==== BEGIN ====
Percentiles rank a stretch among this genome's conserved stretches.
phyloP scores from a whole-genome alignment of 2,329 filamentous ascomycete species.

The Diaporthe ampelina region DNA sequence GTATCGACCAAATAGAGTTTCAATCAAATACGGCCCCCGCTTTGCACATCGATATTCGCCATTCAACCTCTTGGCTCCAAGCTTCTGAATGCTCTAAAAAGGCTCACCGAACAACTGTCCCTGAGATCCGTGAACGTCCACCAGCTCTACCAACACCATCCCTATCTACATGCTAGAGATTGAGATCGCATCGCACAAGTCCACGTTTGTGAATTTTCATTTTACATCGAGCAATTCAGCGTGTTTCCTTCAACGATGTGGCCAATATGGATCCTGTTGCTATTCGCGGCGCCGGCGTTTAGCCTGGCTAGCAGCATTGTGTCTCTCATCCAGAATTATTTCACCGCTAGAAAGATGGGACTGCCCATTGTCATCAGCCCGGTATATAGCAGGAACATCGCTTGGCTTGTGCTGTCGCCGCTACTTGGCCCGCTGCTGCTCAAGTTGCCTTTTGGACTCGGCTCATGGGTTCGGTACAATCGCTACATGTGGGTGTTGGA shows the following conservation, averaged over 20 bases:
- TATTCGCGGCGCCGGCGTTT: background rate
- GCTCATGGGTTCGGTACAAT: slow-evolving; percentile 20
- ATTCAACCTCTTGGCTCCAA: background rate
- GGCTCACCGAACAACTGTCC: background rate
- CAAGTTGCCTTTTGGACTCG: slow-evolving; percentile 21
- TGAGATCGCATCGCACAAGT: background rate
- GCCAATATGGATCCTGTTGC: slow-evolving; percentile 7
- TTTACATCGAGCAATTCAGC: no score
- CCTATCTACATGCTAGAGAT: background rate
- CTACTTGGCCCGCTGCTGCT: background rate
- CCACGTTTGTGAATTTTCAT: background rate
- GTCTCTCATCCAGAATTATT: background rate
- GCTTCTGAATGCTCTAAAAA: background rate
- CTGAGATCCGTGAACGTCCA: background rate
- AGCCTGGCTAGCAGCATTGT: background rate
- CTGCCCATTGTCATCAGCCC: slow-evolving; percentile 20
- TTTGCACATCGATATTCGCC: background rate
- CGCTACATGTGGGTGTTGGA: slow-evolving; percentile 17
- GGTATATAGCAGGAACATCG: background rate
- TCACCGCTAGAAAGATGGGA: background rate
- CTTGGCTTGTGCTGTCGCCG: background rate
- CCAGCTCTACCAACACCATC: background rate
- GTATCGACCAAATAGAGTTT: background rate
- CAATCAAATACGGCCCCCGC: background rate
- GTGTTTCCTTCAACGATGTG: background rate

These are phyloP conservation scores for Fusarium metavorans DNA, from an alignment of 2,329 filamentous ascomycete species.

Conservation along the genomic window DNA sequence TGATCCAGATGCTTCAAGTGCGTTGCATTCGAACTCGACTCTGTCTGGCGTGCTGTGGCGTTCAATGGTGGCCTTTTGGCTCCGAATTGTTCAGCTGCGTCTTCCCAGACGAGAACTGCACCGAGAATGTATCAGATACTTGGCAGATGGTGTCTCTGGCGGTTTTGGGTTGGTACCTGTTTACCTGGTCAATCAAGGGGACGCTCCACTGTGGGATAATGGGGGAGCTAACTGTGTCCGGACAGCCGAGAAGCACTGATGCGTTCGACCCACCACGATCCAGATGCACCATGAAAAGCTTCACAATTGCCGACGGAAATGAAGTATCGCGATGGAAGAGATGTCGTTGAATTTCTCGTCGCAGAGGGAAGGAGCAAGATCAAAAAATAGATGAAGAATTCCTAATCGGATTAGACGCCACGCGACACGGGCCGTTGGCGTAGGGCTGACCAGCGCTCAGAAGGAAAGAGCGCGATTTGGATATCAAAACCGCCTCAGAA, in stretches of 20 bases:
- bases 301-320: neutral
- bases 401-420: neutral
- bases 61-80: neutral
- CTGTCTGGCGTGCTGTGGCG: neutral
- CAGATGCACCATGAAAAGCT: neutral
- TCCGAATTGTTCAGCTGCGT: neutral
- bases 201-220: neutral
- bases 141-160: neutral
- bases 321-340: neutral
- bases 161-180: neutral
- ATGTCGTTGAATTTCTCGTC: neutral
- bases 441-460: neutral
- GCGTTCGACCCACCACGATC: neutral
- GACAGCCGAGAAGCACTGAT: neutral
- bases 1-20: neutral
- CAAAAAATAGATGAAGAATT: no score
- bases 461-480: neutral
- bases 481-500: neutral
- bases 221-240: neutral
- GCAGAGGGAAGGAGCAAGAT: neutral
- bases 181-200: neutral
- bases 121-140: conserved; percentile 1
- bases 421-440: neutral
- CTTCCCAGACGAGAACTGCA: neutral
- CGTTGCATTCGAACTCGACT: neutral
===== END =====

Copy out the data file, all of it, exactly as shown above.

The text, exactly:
Percentiles rank a stretch among this genome's conserved stretches.
phyloP scores from a whole-genome alignment of 2,329 filamentous ascomycete species.

The Diaporthe ampelina region DNA sequence GTATCGACCAAATAGAGTTTCAATCAAATACGGCCCCCGCTTTGCACATCGATATTCGCCATTCAACCTCTTGGCTCCAAGCTTCTGAATGCTCTAAAAAGGCTCACCGAACAACTGTCCCTGAGATCCGTGAACGTCCACCAGCTCTACCAACACCATCCCTATCTACATGCTAGAGATTGAGATCGCATCGCACAAGTCCACGTTTGTGAATTTTCATTTTACATCGAGCAATTCAGCGTGTTTCCTTCAACGATGTGGCCAATATGGATCCTGTTGCTATTCGCGGCGCCGGCGTTTAGCCTGGCTAGCAGCATTGTGTCTCTCATCCAGAATTATTTCACCGCTAGAAAGATGGGACTGCCCATTGTCATCAGCCCGGTATATAGCAGGAACATCGCTTGGCTTGTGCTGTCGCCGCTACTTGGCCCGCTGCTGCTCAAGTTGCCTTTTGGACTCGGCTCATGGGTTCGGTACAATCGCTACATGTGGGTGTTGGA shows the following conservation, averaged over 20 bases:
- TATTCGCGGCGCCGGCGTTT: background rate
- GCTCATGGGTTCGGTACAAT: slow-evolving; percentile 20
- ATTCAACCTCTTGGCTCCAA: background rate
- GGCTCACCGAACAACTGTCC: background rate
- CAAGTTGCCTTTTGGACTCG: slow-evolving; percentile 21
- TGAGATCGCATCGCACAAGT: background rate
- GCCAATATGGATCCTGTTGC: slow-evolving; percentile 7
- TTTACATCGAGCAATTCAGC: no score
- CCTATCTACATGCTAGAGAT: background rate
- CTACTTGGCCCGCTGCTGCT: background rate
- CCACGTTTGTGAATTTTCAT: background rate
- GTCTCTCATCCAGAATTATT: background rate
- GCTTCTGAATGCTCTAAAAA: background rate
- CTGAGATCCGTGAACGTCCA: background rate
- AGCCTGGCTAGCAGCATTGT: background rate
- CTGCCCATTGTCATCAGCCC: slow-evolving; percentile 20
- TTTGCACATCGATATTCGCC: background rate
- CGCTACATGTGGGTGTTGGA: slow-evolving; percentile 17
- GGTATATAGCAGGAACATCG: background rate
- TCACCGCTAGAAAGATGGGA: background rate
- CTTGGCTTGTGCTGTCGCCG: background rate
- CCAGCTCTACCAACACCATC: background rate
- GTATCGACCAAATAGAGTTT: background rate
- CAATCAAATACGGCCCCCGC: background rate
- GTGTTTCCTTCAACGATGTG: background rate

These are phyloP conservation scores for Fusarium metavorans DNA, from an alignment of 2,329 filamentous ascomycete species.

Conservation along the genomic window DNA sequence TGATCCAGATGCTTCAAGTGCGTTGCATTCGAACTCGACTCTGTCTGGCGTGCTGTGGCGTTCAATGGTGGCCTTTTGGCTCCGAATTGTTCAGCTGCGTCTTCCCAGACGAGAACTGCACCGAGAATGTATCAGATACTTGGCAGATGGTGTCTCTGGCGGTTTTGGGTTGGTACCTGTTTACCTGGTCAATCAAGGGGACGCTCCACTGTGGGATAATGGGGGAGCTAACTGTGTCCGGACAGCCGAGAAGCACTGATGCGTTCGACCCACCACGATCCAGATGCACCATGAAAAGCTTCACAATTGCCGACGGAAATGAAGTATCGCGATGGAAGAGATGTCGTTGAATTTCTCGTCGCAGAGGGAAGGAGCAAGATCAAAAAATAGATGAAGAATTCCTAATCGGATTAGACGCCACGCGACACGGGCCGTTGGCGTAGGGCTGACCAGCGCTCAGAAGGAAAGAGCGCGATTTGGATATCAAAACCGCCTCAGAA, in stretches of 20 bases:
- bases 301-320: neutral
- bases 401-420: neutral
- bases 61-80: neutral
- CTGTCTGGCGTGCTGTGGCG: neutral
- CAGATGCACCATGAAAAGCT: neutral
- TCCGAATTGTTCAGCTGCGT: neutral
- bases 201-220: neutral
- bases 141-160: neutral
- bases 321-340: neutral
- bases 161-180: neutral
- ATGTCGTTGAATTTCTCGTC: neutral
- bases 441-460: neutral
- GCGTTCGACCCACCACGATC: neutral
- GACAGCCGAGAAGCACTGAT: neutral
- bases 1-20: neutral
- CAAAAAATAGATGAAGAATT: no score
- bases 461-480: neutral
- bases 481-500: neutral
- bases 221-240: neutral
- GCAGAGGGAAGGAGCAAGAT: neutral
- bases 181-200: neutral
- bases 121-140: conserved; percentile 1
- bases 421-440: neutral
- CTTCCCAGACGAGAACTGCA: neutral
- CGTTGCATTCGAACTCGACT: neutral